The human circulatory system functions to transport blood and oxygen from the lungs to the various tissues of the body. The heart pumps the blood throughout the body. The lymphatic system is an extension of the human circulatory system that includes cell-mediated and antibody-mediated immune systems. The components of the human circulatory system include the heart, blood, red and white blood cells, platelets, and the lymphatic system.
The human heart is about the size of a clenched fist. It contains four chambers: two atria and two ventricles. Oxygen-poor blood enters the right atrium through a major vein called the vena cava. The blood passes through the tricuspid valve into the right ventricle. Next, the blood is pumped through the pulmonary artery to the lungs for gas exchange. Oxygen-rich blood returns to the left atrium via the pulmonary vein. The oxygen-rich blood flows through the bicuspid (mitral) valve into the left ventricle, from which it is pumped through a major artery, the aorta. Two valves called semilunar valves are found in the pulmonary artery and aorta.
The ventricles contract about 70 times per minute, which represents a person’s pulse rate. Blood pressure, in contrast, is the pressure exerted against the walls of the arteries. Blood pressure is measured by noting the height to which a column of mercury can be pushed by the blood pressing against the arterial walls. A normal blood pressure is a height of 120 millimeters of mercury during heart contraction (systole) and a height of 80 millimeters of mercury during heart relaxation (diastole). Normal blood pressure is usually expressed as “120 over 80.”
Coronary arteries supply the heart muscle with blood. The heart is controlled by nerves that originate on the right side in the upper region of the atrium at the sinoatrial node. This node is called the pacemaker. It generates nerve impulses that spread to the atrioventricular node, where the impulses are amplified and spread to other regions of the heart by nerves called Purkinje fibers.
Blood is the medium of transport in the body. The fluid portion of the blood, the plasma, is a straw-colored liquid composed primarily of water. All the important nutrients, the hormones, and the clotting proteins, as well as the waste products, are transported in the plasma. Red blood cells and white blood cells are also suspended in the plasma. Plasma from which the clotting proteins have been removed is called serum.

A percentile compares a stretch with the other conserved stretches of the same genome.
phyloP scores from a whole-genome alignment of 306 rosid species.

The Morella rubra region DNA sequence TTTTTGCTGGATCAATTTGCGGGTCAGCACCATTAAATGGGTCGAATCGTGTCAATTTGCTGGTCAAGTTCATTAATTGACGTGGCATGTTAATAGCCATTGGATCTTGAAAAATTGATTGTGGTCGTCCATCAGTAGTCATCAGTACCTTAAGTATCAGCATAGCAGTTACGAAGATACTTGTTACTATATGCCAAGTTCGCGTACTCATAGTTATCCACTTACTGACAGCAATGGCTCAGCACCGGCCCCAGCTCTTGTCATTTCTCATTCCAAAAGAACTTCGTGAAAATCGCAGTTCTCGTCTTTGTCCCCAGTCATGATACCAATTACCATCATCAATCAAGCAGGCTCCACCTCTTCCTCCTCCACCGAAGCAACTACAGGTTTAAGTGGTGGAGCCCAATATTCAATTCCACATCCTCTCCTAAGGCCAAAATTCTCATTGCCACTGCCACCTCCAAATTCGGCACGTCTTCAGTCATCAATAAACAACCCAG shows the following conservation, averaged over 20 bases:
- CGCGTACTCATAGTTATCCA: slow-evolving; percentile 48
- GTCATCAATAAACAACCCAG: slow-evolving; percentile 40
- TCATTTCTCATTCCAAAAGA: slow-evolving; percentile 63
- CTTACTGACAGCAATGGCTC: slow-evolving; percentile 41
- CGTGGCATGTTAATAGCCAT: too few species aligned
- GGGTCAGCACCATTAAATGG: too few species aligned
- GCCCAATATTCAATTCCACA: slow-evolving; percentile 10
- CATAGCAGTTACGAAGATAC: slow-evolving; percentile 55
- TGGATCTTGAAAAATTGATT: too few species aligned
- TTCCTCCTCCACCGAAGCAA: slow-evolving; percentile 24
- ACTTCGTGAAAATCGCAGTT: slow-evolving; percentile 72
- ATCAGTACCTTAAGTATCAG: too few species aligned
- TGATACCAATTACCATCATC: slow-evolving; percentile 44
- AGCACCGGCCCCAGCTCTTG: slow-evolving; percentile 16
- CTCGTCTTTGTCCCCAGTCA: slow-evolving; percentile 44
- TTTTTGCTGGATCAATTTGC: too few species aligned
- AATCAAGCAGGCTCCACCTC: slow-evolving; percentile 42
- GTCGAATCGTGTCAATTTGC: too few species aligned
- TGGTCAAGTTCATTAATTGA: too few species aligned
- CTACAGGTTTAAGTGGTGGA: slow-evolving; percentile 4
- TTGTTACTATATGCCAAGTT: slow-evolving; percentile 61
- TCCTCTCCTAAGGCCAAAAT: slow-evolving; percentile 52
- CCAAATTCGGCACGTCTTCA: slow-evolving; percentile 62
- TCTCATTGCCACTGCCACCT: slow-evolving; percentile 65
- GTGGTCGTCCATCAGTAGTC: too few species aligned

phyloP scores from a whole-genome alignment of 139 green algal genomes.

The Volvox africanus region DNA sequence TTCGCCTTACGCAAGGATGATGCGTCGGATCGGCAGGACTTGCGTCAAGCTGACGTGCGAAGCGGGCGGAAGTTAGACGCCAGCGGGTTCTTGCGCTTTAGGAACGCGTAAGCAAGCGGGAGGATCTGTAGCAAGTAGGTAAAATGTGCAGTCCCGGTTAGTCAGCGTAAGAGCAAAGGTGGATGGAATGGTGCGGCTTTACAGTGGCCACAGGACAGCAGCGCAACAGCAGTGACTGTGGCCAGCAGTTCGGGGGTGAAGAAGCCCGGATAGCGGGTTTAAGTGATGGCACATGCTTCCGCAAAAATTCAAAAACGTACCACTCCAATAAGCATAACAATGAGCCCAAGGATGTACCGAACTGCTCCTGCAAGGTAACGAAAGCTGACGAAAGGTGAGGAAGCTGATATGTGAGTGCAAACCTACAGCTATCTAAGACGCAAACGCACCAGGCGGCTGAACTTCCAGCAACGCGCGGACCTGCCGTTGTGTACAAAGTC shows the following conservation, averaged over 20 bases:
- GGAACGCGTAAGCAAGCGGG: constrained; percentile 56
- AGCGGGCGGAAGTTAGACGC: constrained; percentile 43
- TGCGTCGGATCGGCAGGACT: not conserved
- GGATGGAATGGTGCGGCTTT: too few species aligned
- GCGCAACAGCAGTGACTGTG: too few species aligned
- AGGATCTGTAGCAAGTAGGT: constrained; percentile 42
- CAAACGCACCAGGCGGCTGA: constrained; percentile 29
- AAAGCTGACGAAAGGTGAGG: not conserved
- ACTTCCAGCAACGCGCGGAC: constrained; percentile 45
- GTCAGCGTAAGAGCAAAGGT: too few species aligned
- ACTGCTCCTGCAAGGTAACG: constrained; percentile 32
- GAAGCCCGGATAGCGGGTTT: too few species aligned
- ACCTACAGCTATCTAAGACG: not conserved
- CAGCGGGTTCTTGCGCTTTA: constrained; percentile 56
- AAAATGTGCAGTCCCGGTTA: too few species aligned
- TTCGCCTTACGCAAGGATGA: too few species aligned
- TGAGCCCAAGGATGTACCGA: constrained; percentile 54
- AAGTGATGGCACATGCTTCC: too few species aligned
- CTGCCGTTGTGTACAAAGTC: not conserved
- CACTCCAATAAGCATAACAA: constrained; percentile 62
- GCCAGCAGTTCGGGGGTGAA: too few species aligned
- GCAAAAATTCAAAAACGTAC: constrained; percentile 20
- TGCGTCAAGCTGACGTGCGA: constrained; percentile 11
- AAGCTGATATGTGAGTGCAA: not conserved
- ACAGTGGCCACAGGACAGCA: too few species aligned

Red blood cells
Red blood cells are also called erythrocytes. These are disk-shaped cells produced in the bone marrow. Red blood cells have no nucleus, and their cytoplasm is filled with hemoglobin.
Hemoglobin is a red-pigmented protein that binds loosely to oxygen atoms and carbon dioxide molecules. It is the mechanism of transport of these substances. (Much carbon dioxide is also transported as bicarbonate ions.) Hemoglobin also binds to carbon monoxide. Unfortunately, this binding is irreversible, so it often leads to carbon monoxide poisoning.
A red blood cell circulates for about 120 days and is then destroyed in the spleen, an organ located near the stomach and composed primarily of lymph node tissue. When the red blood cell is destroyed, its iron component is preserved for reuse in the liver. The remainder of the hemoglobin converts to bilirubin. This amber substance is the chief pigment in human bile, which is produced in the liver.
Red blood cells commonly have immune-stimulating polysaccharides called antigens on the surface of their cells. Individuals having the A antigen have blood type A (as well as anti-B antibodies); individuals having the B antigen have blood type B (as well as anti-A antibodies); individuals having the A and B antigens have blood type AB (but no anti-A or anti-B antibodies); and individuals having no antigens have blood type O (as well as anti-A and anti-B antibodies).
White blood cells